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Nordic countries such as Sweden rely heavily on biomass-derived fuels to power their homes and businesses. However, in the process of burning biomass like wood or straw, gases are released that can pollute the air, damage the environment, and harm public health.
To mitigate these negative effects, Frederik Ossler, an associate professor at Lund University, Sweden, and Charles Finney from the Department of Energy's (DOE's) Oak Ridge National Laboratory (ORNL) are studying approaches to cleaner energy conversion of biomass. Using neutron scattering at ORNL, Ossler and Finney are investigating how biomasses degrade as they are exposed to extreme temperatures. Insights from their experiments could also point to possible applications for the byproducts of bioenergy production.
Objective - Insight - Way - Environments—to - Models
"A near-term objective of this is to provide insight into the way that biomasses pyrolyze—that is, how they degrade in thermal environments—to improve the models that researchers use for these processes," said Finney, a researcher in ORNL's Fuels and Engines Research Group in the Energy and Transportation Science Division.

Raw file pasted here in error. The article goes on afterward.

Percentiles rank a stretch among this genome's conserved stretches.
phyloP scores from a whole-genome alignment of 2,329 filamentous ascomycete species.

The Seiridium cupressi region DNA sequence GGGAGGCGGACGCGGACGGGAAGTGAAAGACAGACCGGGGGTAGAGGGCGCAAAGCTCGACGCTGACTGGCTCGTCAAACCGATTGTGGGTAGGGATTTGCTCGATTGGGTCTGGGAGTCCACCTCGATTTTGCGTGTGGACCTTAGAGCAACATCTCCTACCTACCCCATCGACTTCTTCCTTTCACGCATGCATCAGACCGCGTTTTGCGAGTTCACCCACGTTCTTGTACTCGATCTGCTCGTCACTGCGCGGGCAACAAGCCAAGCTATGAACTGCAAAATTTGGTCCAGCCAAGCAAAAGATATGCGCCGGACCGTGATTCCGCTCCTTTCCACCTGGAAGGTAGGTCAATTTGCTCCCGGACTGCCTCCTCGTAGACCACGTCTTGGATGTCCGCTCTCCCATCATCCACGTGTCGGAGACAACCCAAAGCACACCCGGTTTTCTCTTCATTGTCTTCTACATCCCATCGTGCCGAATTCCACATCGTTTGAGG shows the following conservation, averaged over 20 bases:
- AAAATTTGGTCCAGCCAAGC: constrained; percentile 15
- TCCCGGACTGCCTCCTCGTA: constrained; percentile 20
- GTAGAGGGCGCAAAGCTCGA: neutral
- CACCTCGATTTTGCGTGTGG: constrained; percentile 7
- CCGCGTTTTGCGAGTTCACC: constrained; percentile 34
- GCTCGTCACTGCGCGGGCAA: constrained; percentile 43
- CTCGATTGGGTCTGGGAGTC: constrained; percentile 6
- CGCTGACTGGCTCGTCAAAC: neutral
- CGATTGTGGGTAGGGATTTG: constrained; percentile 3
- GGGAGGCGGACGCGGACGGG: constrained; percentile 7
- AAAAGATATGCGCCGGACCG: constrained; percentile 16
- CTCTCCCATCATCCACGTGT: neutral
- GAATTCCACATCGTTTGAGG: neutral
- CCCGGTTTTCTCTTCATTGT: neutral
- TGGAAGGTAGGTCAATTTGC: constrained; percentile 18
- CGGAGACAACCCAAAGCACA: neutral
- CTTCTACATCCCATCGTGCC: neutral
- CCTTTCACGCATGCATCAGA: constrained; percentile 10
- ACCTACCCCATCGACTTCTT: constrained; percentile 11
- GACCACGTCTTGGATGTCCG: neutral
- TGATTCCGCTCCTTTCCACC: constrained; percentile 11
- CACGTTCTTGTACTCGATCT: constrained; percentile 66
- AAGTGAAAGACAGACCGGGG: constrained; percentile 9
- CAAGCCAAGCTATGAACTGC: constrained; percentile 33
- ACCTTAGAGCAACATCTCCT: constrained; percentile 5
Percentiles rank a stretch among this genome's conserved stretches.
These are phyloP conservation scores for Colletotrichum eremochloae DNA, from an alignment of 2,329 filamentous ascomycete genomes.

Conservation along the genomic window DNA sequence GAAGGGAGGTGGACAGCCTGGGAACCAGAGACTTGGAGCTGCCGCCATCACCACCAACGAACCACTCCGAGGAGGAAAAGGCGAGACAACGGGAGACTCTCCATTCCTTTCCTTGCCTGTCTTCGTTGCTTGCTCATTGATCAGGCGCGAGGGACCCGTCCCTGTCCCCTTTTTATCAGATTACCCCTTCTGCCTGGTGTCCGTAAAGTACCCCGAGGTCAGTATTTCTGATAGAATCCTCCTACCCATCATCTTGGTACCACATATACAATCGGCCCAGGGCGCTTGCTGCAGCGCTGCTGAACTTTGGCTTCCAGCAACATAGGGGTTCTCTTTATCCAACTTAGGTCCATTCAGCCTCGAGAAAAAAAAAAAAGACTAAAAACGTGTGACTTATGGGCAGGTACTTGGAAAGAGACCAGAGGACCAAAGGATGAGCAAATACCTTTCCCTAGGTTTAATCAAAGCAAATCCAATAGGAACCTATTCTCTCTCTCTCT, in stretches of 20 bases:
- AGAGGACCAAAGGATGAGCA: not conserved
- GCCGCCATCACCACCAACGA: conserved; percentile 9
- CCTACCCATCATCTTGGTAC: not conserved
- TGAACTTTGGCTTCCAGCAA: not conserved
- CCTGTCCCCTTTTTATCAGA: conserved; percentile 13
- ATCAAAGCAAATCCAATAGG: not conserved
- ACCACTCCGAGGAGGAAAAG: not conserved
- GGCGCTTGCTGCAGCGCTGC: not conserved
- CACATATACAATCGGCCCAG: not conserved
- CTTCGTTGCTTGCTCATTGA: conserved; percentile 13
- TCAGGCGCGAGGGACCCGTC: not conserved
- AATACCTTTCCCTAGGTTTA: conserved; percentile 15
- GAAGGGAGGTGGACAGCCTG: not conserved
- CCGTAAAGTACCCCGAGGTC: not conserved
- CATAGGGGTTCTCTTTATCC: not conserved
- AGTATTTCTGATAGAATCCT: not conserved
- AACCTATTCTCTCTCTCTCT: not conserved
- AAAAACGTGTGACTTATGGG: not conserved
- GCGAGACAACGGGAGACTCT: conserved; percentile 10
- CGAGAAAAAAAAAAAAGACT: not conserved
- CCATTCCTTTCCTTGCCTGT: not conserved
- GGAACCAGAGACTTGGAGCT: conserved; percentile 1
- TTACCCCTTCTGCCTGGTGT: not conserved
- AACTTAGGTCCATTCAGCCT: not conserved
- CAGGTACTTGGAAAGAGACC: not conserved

Neutrons are well suited for these types of experiments because they are nondestructive, can penetrate materials more deeply than x-rays, and are highly sensitive to light elements such as hydrogen.
Ossler - Finney - Biomass - Samples - Wood
Ossler and Finney observed biomass samples of wood, straw, and cork as they were exposed under vacuum to temperatures as high as 1,000°C (1,832°F). They used the CG-1D IMAGING beamline at ORNL's High Flux Isotope Reactor (HFIR). By analyzing the hydrogenous and other gases emitted, the researchers can understand how the biomass structures change as they degrade.
As the biomass degrades, it also releases trapped water, gases, and hydrocarbons. These pyrolysis products can...
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